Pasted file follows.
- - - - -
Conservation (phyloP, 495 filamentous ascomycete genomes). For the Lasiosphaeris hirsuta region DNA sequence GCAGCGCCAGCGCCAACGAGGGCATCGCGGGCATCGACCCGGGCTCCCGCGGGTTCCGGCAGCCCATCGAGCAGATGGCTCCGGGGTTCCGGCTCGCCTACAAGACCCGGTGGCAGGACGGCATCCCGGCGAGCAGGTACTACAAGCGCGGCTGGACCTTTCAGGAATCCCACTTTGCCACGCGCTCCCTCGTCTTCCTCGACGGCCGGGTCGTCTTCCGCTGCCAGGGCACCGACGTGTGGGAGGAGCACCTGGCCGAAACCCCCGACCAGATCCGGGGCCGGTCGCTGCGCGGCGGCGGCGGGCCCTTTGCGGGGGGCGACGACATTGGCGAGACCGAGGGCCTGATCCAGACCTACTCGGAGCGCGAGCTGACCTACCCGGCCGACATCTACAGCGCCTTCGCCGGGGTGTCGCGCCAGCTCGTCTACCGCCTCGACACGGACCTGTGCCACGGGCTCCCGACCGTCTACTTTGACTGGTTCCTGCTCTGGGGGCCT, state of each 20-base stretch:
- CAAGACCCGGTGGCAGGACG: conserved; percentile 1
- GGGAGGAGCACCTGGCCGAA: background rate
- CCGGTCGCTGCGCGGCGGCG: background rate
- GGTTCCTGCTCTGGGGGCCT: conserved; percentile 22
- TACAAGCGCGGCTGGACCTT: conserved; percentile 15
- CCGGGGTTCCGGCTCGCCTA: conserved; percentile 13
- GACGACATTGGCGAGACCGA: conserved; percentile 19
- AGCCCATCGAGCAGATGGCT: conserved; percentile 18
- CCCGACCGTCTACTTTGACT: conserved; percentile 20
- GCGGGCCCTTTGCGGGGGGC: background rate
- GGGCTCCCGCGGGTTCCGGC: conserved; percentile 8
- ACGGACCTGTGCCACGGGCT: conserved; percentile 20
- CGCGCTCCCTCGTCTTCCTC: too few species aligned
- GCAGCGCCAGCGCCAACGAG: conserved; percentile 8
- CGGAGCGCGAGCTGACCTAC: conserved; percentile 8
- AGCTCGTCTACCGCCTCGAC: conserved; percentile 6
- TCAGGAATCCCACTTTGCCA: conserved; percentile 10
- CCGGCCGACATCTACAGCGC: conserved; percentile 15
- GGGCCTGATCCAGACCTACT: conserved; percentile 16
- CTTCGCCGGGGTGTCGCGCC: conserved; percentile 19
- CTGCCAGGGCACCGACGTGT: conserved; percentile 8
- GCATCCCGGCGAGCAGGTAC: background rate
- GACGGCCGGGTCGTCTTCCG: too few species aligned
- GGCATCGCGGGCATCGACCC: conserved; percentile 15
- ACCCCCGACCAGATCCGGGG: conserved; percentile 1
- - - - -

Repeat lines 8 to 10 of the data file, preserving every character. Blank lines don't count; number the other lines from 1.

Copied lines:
- GACGACATTGGCGAGACCGA: conserved; percentile 19
- AGCCCATCGAGCAGATGGCT: conserved; percentile 18
- CCCGACCGTCTACTTTGACT: conserved; percentile 20